My sister Lynn

I’m the eldest of three girls which gives me  bossing rights over the other two. Today’s my sister Lynn’s birthday and as it’s a landmark birthday her husband asked me to write a short piece about her. He was going to create a bound book chock full of memories  for her to treasure and has been rifling through everyone’s photo albums to find photos to illustrate the book. This is what I wrote.

To be honest it’s hard to know where to start: devoted and loving daughter, long-suffering wife, successful business woman, supportive and loyal friend, promising golfer, generous sister, canny blackjack player, gold-medal winning shopper and sun bather, ideal holiday companion, hostess with the mostest. The list just runs and runs………. Maybe, I should just start at the beginning.

Frankly, I was none too pleased to be getting a playmate. I hadn’t asked for one and I certainly didn’t need one. Having been “Numero Uno” for some years now, I was not keen to share the limelight with anyone. Attempts to soften me up with a replica pram to push my dollies spectacularly failed when I used it as a wheelbarrow.

She was a tiny thing, with a shock of dark hair and big bright blue-green eyes. My first tactic was to frighten her to death. As a consequence, she developed nervous alopecia and all her hair fell out. I next tried squeezing her feet as I simultaneously rocked her in her pram. So, Sis you can thank me for those dainty feet which allow you to pick up spectacular bargains in shoe sales.

An early attempt to drown her in Saguaro, Spain, was foiled by an eagle eyed Mum. Undeterred, I tried ignoring her. I would shut myself in my tent with my toys, marooning her on the outside. She fought back by breaking Tramp, my fluffy corgi dog. This was war!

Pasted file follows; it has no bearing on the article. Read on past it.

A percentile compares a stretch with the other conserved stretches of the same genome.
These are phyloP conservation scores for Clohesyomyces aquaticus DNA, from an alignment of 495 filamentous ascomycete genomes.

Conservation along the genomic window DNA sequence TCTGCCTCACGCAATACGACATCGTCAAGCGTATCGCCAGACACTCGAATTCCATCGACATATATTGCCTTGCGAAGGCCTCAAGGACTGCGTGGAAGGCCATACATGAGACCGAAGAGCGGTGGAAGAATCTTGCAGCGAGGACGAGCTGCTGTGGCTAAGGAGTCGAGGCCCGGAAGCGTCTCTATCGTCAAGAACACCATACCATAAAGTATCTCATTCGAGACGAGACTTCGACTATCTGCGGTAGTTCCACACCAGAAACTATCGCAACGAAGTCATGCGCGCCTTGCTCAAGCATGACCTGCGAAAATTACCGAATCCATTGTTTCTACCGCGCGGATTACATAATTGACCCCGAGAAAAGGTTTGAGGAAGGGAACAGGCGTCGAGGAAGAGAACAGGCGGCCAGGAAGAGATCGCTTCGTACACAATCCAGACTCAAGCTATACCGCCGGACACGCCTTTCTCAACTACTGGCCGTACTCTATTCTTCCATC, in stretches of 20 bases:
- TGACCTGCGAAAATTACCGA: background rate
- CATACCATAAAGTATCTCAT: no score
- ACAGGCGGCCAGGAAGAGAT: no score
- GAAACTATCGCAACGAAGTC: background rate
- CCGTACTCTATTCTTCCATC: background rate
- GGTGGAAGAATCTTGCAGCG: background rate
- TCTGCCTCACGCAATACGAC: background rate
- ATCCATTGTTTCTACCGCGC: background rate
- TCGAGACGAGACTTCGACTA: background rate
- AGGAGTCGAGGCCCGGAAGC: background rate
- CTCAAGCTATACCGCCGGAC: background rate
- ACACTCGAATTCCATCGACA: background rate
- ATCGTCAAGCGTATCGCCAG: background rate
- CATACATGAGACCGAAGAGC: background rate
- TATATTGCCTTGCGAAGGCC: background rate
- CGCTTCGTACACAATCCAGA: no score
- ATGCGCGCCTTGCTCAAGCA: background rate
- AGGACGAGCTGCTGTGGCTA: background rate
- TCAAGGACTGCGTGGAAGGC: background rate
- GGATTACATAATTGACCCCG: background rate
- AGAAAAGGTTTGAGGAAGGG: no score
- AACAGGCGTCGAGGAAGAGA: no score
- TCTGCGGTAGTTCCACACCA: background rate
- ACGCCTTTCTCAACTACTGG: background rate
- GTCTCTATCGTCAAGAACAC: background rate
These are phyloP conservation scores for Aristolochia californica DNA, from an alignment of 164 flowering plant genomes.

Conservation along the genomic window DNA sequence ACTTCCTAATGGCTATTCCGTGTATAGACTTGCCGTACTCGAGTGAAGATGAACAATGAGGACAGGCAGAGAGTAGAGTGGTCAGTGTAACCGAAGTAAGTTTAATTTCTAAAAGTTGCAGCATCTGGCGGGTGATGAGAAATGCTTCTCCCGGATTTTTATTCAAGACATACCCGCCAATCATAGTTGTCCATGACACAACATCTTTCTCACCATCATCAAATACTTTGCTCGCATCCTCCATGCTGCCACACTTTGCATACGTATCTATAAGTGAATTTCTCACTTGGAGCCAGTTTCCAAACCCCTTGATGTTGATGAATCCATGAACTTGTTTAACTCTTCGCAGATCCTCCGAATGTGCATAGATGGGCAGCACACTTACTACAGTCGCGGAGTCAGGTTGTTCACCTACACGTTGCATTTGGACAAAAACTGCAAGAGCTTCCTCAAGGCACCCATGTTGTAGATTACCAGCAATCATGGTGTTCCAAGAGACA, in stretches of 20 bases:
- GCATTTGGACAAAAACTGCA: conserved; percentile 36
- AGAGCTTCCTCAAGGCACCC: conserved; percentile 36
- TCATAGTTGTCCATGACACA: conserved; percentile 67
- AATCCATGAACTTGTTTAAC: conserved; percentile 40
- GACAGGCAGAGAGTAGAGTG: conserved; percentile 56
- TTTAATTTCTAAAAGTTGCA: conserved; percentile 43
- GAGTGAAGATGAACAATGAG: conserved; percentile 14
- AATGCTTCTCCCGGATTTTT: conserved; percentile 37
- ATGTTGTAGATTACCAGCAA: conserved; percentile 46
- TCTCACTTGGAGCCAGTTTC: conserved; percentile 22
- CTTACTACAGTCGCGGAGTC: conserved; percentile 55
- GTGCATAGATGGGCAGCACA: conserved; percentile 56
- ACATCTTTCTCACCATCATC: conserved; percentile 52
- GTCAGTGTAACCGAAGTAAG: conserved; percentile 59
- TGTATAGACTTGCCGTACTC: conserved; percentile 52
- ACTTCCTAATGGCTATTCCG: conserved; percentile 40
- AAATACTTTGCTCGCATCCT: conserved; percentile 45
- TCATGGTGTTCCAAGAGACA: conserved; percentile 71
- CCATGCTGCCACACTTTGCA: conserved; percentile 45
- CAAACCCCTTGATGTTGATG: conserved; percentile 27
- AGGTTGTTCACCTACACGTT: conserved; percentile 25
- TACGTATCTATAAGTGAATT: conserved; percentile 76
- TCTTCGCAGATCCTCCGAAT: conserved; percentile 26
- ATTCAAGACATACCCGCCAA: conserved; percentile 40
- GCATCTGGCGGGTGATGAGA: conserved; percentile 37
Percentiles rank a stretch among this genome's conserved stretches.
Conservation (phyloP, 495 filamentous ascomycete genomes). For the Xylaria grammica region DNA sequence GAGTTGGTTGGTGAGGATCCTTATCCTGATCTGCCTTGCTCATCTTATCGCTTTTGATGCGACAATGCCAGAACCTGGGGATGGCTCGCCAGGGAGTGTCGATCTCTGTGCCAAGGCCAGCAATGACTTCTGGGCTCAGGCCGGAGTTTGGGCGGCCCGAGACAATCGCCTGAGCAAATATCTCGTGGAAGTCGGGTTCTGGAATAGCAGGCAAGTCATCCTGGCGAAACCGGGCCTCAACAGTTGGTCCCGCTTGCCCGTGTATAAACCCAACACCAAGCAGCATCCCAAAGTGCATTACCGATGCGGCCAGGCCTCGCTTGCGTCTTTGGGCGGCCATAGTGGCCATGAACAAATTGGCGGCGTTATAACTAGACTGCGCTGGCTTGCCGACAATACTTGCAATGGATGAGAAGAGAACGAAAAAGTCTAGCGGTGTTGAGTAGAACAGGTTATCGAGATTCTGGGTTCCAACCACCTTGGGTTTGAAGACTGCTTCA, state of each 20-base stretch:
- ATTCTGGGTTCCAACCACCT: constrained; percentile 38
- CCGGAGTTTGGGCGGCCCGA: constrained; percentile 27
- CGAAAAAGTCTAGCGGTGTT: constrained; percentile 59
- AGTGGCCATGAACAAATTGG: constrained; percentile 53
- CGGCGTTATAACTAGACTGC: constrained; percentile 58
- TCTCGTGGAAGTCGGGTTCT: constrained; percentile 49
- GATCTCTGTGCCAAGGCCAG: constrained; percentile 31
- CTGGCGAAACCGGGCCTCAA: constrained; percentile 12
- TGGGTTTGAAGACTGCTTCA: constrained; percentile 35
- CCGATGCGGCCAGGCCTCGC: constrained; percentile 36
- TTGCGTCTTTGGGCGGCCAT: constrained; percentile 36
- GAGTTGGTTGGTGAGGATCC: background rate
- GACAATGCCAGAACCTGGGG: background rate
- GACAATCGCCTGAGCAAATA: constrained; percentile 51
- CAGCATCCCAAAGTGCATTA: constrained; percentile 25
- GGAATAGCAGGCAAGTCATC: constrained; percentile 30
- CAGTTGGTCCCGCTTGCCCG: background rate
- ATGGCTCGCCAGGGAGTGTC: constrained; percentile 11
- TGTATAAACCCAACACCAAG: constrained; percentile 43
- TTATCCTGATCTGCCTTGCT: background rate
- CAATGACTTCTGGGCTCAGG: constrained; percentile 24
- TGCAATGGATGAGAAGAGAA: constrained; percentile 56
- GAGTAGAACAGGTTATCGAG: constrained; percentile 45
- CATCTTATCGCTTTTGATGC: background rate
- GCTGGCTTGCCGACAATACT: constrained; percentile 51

I recently revisited Laiguealia, the scene of our first family holiday in Italy and where I attempted to push Lynn out to sea in our red and white plastic kayak. Little did I know that the tide had turned, she kept coming back. I tried that tactic the following year in Torquay, with the same result. I am nothing if not persistent.

I remember rounding on her angrily in Stratford-Upon-Avon one day when her antics had curtailed what would have been a pleasant day out culminating in afternoon tea at The Welcome. I recall saying that life hadn’t been fun since she turned up. You have to understand, Lynn was not a pleasure to take out. She would scream all the way to our destination and then promptly fall asleep on arrival. In restaurants, she would bang on her high chair table and demand her lunch. She was a faddy eater wanting only fish and chips, ham salad, or more correctly ham and beetroot, or Spaghetti Bolognese. She even pined when Mum and Dad went on holiday to Switzerland and they had to cut short their vacation to return.

As soon as we had separate bedrooms, I put a lock and chain on my wardrobe to stop her “borrowing” stuff. Frankly, if she got her hands on anything, you would never want to use it again, even if you could. I didn’t like sharing then and I don’t even today. When I went to university, the lock and chain were passed on to my youngest sister.

Given our rocky start, it’s a wonder she even speaks to me let alone spends time in my company. But time and distance lend perspective. We’re now good friends and I truly appreciate the support both she and her husband give to Mum and Dad, indeed to all our family. She once bought me a cushion which said “Happiness is having a large, loving family in another city”. I’m very lucky to have a sister who understands me.

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